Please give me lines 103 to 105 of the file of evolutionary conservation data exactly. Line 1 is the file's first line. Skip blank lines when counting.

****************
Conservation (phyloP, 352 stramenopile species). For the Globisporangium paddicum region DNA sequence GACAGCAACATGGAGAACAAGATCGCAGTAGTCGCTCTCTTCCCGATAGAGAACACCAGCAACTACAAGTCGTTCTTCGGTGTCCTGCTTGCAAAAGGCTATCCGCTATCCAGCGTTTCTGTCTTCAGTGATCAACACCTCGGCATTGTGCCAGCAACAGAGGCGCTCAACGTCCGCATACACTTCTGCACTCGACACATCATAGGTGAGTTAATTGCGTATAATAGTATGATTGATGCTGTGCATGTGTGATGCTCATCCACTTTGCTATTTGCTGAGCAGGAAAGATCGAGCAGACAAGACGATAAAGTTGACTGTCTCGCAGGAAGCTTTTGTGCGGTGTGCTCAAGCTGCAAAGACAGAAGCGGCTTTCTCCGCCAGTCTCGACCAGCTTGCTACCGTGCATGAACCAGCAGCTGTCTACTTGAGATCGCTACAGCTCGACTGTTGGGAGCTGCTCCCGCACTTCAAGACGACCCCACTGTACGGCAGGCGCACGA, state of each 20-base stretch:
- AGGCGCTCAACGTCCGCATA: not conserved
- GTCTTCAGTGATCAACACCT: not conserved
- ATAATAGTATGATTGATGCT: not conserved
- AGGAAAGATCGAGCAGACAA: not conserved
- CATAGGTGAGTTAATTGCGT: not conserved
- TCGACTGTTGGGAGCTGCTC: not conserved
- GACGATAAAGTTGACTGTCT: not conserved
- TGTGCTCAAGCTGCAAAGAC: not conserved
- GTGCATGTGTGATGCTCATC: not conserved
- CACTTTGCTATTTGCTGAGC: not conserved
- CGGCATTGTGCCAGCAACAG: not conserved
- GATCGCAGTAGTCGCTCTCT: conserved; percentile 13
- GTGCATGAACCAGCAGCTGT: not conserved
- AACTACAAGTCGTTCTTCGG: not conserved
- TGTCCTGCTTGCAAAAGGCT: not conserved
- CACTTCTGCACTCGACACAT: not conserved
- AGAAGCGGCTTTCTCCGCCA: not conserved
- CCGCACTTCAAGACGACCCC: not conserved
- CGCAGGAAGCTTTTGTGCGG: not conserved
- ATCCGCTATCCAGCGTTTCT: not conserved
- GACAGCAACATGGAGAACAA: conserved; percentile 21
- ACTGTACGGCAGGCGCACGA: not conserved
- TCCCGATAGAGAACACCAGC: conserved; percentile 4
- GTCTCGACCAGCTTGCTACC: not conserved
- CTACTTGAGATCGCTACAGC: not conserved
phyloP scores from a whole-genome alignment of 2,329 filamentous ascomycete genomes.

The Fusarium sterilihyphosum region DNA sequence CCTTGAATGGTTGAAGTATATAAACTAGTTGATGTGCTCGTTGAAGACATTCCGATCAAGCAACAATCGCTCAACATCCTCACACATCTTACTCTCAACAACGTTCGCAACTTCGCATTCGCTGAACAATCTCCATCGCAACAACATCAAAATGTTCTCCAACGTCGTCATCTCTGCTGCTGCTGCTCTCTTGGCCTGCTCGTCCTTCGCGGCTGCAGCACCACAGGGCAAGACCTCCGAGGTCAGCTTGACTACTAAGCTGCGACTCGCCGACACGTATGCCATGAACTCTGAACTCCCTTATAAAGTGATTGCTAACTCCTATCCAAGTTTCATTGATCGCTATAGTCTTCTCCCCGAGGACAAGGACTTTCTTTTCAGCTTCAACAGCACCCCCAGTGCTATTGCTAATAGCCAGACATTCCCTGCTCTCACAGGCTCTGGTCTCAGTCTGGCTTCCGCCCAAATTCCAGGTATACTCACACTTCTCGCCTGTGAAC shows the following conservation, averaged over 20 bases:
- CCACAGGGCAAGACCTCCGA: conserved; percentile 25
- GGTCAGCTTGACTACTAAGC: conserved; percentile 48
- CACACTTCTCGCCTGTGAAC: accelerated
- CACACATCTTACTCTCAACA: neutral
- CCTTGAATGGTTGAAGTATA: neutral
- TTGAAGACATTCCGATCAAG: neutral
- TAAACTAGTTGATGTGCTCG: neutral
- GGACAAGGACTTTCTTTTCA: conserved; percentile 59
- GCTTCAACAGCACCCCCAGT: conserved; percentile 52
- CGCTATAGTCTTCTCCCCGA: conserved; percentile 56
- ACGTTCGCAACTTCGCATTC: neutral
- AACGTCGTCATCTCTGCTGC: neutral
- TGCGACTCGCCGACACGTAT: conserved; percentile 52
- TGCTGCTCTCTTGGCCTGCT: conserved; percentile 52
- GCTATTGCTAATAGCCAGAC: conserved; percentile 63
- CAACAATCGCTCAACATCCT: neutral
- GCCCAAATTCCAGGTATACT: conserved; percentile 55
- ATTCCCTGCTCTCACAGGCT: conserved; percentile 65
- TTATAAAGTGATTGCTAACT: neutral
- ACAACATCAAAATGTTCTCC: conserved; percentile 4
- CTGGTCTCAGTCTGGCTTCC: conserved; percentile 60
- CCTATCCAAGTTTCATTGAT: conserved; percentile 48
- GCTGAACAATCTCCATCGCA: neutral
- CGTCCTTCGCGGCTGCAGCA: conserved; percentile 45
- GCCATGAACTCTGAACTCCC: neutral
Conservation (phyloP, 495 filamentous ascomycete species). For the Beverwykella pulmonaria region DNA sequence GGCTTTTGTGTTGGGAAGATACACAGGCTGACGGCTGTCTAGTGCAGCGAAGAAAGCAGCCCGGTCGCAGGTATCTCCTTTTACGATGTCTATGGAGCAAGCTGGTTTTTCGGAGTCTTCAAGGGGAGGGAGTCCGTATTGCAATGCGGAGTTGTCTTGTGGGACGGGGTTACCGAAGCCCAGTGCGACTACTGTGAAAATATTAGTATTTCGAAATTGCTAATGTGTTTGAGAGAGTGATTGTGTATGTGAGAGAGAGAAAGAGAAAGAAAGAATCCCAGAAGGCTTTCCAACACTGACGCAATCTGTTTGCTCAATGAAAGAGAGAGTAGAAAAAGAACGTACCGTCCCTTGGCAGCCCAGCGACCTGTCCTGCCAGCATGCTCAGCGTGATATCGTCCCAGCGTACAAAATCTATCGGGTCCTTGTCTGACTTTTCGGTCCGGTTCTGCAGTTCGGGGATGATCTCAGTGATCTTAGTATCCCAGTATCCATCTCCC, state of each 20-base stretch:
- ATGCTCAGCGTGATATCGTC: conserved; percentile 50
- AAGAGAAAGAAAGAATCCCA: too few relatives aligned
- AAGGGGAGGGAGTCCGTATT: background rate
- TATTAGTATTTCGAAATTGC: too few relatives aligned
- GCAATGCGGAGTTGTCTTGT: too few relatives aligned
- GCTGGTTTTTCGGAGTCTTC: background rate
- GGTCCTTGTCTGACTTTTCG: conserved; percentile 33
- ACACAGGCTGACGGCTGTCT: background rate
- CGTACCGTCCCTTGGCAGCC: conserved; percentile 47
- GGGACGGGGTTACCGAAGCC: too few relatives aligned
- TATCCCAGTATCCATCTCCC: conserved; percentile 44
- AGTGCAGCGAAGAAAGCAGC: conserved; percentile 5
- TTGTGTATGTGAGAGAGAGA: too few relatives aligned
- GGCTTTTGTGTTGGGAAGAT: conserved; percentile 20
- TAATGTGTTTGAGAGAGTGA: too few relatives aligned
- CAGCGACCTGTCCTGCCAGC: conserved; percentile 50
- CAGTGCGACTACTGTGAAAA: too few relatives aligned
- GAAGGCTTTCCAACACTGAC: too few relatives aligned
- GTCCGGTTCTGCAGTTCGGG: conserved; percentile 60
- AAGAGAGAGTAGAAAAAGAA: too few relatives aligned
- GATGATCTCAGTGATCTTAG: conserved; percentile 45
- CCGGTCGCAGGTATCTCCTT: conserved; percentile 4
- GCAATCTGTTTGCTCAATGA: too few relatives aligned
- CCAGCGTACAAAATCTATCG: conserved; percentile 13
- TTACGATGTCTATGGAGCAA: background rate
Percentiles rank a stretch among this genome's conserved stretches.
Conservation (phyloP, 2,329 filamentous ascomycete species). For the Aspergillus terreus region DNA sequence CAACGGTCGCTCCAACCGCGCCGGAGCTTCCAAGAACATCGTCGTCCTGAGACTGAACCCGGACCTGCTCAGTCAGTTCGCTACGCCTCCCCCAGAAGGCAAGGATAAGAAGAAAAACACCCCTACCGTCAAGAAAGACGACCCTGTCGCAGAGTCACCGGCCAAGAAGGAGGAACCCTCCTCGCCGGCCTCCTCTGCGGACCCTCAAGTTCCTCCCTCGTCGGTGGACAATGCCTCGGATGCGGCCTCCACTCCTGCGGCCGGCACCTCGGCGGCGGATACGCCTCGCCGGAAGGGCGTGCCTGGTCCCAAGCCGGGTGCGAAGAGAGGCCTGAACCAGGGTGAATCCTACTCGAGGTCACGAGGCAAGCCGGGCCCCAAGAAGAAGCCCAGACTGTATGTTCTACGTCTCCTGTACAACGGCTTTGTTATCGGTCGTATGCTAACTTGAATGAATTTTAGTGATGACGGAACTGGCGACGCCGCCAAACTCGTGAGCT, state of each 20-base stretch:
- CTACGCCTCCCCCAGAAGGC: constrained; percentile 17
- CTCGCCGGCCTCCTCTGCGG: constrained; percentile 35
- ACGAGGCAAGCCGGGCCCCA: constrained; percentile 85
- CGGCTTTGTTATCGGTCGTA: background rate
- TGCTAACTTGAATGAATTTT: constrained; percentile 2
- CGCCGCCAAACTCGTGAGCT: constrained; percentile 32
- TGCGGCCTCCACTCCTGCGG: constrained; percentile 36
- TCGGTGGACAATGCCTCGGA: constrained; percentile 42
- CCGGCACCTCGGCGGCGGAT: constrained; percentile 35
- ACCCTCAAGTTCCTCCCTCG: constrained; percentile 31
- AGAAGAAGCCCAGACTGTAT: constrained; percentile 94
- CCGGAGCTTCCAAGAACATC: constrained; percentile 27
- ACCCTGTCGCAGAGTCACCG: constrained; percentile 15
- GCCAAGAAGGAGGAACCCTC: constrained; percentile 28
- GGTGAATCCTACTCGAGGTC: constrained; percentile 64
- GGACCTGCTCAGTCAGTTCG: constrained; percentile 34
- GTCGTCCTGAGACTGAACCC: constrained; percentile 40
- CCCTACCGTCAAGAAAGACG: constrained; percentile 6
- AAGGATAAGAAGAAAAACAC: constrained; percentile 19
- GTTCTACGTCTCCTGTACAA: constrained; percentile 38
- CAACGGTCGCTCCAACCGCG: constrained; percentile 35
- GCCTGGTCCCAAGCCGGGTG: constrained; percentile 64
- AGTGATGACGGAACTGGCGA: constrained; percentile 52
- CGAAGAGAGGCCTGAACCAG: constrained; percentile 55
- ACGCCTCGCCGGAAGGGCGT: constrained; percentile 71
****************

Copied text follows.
- GCCTGGTCCCAAGCCGGGTG: constrained; percentile 64
- AGTGATGACGGAACTGGCGA: constrained; percentile 52
- CGAAGAGAGGCCTGAACCAG: constrained; percentile 55